The influence of the Catholic Church in Cuba shrank under Fidel Castro. However, in recent years Catholic “house churches” have sprung up.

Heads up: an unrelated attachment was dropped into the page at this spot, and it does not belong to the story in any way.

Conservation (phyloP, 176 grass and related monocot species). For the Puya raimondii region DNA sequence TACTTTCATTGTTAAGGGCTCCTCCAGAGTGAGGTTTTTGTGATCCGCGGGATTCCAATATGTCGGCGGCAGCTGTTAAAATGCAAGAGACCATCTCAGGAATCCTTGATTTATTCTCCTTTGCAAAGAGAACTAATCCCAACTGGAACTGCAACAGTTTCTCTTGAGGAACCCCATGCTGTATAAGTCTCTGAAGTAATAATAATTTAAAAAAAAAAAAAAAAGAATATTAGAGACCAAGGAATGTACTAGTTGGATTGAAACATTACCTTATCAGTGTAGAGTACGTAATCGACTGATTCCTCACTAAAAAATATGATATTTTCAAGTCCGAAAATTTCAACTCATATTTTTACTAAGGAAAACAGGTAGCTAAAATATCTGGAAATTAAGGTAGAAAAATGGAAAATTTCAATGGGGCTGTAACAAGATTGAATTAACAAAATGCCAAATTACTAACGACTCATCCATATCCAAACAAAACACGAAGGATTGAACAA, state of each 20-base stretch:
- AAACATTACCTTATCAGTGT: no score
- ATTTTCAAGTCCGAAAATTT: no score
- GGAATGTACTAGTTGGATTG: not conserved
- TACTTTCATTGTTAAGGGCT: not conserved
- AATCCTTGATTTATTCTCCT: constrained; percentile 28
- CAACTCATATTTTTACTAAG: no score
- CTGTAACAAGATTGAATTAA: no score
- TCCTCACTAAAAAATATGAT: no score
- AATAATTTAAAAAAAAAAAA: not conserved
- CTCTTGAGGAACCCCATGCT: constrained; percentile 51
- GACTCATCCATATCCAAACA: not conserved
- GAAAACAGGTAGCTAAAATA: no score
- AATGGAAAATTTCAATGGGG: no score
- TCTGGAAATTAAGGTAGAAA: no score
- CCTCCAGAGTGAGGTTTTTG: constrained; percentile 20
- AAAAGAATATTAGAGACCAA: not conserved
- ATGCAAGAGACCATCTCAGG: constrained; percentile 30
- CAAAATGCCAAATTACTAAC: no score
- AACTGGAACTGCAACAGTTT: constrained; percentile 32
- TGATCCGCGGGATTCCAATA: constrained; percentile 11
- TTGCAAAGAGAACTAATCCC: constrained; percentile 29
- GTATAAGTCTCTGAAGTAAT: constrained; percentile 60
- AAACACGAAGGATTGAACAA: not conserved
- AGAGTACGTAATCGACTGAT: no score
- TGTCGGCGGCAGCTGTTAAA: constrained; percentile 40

Twenty years ago, Pope John Paul II visited Cuba. He was the very first pontiff to do so in the island’s history and his visit marked a thaw in the Communist regime’s relations with the Vatican. In the optimism those days ushered in, the small Catholic parish in Guiteras, a suburb of Havana, planned to build a church. But it never got off the drawing board. Not until Pope Francis re-ignited the community’s hopes and aspirations when he visited in 2015. For centuries, the Catholic Church had played a crucial role in Cuba’s history. That changed dramatically when a popular uprising swept Fidel Castro into power in 1959. Many priests fled the country, and the Church’s influence shrank. However, in recent years Catholicism has made a comeback. Some 2,000 “house churches” or “houses of prayer” have sprung up, offering Catholics a place of worship in private homes. Now, many of them want church buildings, including the community in Guiteras. It has been growing steadily since Pope John Paul II visited the island in 1998. This report documents the difficulties the Guiteras parish has encountered in building a church. But it also bears testimony the community’s spiritual resilience and vitality. The Christians of Guiteras have never given up hope. At least, their church building now has a bell. And everyone is optimistic that next year, when the Cuban revolution celebrates its sixtieth anniversary, their new church will be ready.
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